You are correct; Ernie is not asking a question, but making a statement.
As you may know, most declarative sentences in English follow subject-verb-object (SVO) order, but they can be reversed or altered. Inversion can be used for emphasis as well as in questions, conditionals, comparisons, and so on. As a rhetorical device it is known as anastrophe.
Ernie could say I am thirsty, but as the clip shows, he seems to want to make it well-known that he is thirsty, or that he is very thirsty, so he chooses the more emphatic form— and furthermore introduces the sentence with boy, in Merriam-Webster's words, used to express intensity of feeling. The humor lies in his continuing to bellow about thirst afterwards, when not only is emphasis unnecessary, but the very pronouncement of his former thirst is itself unnecessary.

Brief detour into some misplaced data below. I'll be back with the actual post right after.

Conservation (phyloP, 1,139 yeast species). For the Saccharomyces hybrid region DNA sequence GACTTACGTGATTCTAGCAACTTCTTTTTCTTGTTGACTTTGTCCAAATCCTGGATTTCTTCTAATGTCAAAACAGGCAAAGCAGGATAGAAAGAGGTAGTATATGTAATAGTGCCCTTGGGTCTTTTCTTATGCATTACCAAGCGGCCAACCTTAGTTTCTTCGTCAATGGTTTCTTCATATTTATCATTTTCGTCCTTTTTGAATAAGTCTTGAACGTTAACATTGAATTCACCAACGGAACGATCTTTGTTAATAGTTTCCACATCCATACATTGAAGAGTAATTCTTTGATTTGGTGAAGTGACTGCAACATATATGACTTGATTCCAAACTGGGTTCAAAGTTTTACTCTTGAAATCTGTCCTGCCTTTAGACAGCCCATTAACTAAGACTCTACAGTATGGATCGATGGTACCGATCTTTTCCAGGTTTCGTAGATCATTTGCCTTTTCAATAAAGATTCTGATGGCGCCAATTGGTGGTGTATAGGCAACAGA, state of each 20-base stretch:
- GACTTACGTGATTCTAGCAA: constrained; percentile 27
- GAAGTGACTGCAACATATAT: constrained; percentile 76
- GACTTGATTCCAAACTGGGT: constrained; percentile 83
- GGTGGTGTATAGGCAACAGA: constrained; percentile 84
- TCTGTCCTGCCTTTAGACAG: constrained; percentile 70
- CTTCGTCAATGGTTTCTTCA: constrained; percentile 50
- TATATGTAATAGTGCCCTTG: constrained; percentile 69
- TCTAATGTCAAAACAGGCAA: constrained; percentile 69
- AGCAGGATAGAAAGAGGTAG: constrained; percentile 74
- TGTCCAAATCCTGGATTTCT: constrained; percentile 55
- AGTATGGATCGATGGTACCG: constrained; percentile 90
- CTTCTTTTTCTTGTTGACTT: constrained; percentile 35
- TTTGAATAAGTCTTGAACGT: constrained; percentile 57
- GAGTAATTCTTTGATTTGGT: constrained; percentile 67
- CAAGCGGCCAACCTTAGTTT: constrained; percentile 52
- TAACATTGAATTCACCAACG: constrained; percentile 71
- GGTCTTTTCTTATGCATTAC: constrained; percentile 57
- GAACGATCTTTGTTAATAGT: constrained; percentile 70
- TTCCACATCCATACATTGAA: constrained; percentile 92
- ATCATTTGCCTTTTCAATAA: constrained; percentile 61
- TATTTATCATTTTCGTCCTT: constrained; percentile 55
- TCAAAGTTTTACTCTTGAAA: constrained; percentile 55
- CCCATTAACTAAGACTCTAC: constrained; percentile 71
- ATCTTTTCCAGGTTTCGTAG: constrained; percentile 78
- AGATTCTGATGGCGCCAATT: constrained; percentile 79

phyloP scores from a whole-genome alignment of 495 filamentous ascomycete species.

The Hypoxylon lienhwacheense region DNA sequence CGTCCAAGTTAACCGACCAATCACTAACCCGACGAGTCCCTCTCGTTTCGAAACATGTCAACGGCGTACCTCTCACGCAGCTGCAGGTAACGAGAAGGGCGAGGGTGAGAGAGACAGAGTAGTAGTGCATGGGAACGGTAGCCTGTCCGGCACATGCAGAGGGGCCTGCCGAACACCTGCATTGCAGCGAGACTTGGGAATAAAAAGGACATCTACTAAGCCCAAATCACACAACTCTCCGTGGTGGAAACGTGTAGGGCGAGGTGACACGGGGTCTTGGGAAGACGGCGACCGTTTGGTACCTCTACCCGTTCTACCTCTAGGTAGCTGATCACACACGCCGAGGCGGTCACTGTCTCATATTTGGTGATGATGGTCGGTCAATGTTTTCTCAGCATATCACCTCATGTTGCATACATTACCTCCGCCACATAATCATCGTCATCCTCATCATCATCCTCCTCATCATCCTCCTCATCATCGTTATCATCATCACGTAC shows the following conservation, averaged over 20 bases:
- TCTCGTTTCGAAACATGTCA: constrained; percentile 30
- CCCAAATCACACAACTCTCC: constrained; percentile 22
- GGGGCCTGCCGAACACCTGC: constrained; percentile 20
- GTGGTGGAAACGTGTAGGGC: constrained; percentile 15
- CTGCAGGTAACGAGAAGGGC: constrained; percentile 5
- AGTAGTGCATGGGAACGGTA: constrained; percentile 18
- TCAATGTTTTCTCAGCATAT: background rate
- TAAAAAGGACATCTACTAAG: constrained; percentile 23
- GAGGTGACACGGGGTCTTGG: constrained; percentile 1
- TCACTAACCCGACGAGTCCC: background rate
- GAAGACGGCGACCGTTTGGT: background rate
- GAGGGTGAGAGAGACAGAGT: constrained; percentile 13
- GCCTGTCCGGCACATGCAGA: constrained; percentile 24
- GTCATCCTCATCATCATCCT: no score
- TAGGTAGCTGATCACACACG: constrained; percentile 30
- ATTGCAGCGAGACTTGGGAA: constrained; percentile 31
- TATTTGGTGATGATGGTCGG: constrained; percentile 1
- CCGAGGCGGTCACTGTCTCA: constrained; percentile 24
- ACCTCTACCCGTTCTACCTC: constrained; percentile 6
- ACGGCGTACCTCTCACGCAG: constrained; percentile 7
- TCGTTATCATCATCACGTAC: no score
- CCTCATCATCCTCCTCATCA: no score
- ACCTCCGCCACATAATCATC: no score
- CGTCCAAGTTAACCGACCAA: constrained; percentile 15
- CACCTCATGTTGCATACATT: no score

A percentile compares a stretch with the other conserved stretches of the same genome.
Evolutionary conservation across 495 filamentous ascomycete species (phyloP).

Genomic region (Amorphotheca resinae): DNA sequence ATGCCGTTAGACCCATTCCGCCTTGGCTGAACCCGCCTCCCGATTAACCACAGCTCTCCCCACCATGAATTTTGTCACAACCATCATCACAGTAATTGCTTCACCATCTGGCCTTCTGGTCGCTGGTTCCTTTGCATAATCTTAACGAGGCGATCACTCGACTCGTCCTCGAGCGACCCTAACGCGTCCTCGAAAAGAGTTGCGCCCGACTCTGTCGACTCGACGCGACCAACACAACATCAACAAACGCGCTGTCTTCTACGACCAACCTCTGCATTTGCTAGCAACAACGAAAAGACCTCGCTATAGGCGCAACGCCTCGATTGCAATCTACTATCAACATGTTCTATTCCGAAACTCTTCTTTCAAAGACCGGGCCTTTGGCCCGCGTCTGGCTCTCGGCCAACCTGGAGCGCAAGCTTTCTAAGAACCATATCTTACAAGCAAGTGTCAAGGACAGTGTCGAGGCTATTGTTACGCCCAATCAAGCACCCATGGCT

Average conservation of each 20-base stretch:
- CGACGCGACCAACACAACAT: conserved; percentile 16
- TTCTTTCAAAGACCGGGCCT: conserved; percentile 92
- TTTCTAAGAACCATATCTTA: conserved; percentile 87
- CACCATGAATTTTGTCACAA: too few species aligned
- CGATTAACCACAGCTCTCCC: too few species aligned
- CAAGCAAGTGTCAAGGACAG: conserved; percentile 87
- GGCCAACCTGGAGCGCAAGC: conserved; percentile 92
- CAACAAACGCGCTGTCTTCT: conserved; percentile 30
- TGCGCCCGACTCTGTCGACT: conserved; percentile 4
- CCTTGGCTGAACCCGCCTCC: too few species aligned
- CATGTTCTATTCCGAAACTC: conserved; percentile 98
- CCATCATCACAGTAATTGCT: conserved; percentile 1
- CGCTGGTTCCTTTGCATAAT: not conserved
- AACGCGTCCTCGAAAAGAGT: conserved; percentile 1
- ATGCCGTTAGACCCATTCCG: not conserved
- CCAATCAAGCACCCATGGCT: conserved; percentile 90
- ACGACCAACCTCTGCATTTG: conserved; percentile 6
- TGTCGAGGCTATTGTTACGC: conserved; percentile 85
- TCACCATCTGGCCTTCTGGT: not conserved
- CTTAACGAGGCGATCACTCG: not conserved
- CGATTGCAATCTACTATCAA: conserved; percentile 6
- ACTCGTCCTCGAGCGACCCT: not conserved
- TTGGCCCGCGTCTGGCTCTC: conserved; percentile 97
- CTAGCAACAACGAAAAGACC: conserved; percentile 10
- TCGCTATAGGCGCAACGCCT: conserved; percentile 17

This kind of inversion is not altogether uncommon; consider examples like the following:
Are you excited to visit your grandmother?
Am I ever!
On no point did we agree.
The English language I understand; English speakers are another matter.